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ProduitsPartitions pour guitare4 guitaresToccata and Fugue, BWV 565

Toccata and Fugue, BWV 565

Toccata and Fugue, BWV 565

Compositeur: BACH J.S.

Arrangeur: SPARKS Jeremy

DO 766


ISBN: 978-2-89503-541-1 

4 guitares

20 p. + parties séparées
Les Éditions Doberman-Yppan

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Yes, it is that Toccata and Fugue - but not in the original key. With the bottom string of Guitar One tuned way down to A, there's going to be a floppy, quiet, but remarkably deep bass in this piece. Changing the key does at least allow the top open E to feature as a repeated high pedal note in many of the fast passages, where it adds an almost Spanish Guitar/Asturias feel which is quite refreshing. In the toccata there is also a considerable amount of campanella work and cross-string trills which make the reading harder but the playing easier.
The fugue also has many repeated notes, but there are only so many open strings we can take advantage of, and this has much more work in the left hand to support the semiquavers. But the work is shared out, and all the forces will find themselves all over the neck in this piece. In the arpeggio section, the work is shared between the four guitars and again some judicious open strings make things slightly less frantic for the left hand. However, this is a behemoth and the comparatively comfortable opening of the fugue turns into a real trial of stamina and agility. Many of the really short notes are, as the original testifies, not all that quick, but some of the arpeggios are a bit of a handful because they require repeated notes on some strings and not on others - a side effect of the way the guitar is tuned.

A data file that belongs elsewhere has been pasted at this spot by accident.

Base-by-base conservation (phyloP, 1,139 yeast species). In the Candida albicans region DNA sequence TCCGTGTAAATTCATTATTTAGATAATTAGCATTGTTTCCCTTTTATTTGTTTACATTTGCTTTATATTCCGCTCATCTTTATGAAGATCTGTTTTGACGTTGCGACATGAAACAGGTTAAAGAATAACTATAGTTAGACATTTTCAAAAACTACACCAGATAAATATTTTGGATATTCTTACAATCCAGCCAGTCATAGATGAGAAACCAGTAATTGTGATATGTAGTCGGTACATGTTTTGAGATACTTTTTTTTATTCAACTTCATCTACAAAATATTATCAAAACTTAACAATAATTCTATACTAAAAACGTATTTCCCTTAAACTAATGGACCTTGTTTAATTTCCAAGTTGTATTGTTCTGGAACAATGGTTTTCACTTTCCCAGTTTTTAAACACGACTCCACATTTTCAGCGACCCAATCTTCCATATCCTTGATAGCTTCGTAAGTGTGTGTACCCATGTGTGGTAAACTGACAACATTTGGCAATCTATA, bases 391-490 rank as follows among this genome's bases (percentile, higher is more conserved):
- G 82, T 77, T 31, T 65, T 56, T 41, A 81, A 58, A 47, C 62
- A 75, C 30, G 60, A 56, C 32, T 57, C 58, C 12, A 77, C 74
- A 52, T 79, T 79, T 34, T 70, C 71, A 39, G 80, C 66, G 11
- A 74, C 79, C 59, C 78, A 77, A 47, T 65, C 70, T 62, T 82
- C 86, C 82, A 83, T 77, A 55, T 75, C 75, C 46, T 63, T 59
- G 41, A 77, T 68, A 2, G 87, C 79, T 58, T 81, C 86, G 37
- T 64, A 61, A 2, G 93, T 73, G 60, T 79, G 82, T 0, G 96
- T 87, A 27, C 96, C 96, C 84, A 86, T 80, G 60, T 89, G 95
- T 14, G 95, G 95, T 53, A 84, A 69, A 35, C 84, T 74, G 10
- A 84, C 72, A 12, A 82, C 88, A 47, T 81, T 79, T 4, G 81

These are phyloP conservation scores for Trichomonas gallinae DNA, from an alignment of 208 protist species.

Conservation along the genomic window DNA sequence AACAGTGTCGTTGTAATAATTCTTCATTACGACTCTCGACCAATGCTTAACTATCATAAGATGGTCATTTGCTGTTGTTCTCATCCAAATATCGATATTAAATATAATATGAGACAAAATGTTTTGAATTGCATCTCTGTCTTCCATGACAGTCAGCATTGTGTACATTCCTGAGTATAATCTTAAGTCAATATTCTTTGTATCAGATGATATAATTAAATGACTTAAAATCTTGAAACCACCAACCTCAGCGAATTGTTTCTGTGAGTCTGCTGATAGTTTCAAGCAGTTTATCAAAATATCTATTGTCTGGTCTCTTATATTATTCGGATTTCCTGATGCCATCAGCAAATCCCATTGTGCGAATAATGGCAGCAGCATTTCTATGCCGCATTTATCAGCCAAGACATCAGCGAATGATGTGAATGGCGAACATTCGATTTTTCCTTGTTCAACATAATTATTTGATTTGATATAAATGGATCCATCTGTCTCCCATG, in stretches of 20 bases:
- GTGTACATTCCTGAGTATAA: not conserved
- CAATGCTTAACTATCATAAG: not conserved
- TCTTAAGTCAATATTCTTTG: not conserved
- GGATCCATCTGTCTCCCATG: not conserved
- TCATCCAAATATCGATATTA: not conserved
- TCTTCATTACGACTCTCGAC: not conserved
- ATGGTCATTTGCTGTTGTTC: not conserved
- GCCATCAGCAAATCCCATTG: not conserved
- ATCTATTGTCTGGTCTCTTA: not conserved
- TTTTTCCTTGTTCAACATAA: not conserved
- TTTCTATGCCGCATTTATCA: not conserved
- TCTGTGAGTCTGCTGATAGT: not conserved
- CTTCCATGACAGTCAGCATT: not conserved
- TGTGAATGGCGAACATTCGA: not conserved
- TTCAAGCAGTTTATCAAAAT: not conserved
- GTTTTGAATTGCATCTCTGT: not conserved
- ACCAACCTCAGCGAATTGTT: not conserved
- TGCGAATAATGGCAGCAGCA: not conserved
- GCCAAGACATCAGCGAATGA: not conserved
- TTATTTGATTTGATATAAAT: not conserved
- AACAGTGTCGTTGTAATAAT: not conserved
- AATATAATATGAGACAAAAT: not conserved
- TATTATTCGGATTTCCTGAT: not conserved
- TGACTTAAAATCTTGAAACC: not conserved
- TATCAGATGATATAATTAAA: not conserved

Four competent players are needed - this is not for a mixed ability group. Although the full range of the neck is used, there are still some rather deep and rather rapid arpeggios and these will be hard to bring off cleanly.
This cannot be expected to have the majesty of the original, but the interplay is rather lovely and it will have an appeal to the audience if only because who's playing what and when is not that obvious. The downside is that four guitarists fail to achieve what one power-assisted turbo-charged organist can - it makes the guitar look rather a feeble instrument. The upside is that it's so much more interesting to watch four players having fun than it is to stare at the back of an organist.
Derek Hasted (Classical Guitar Magazine)

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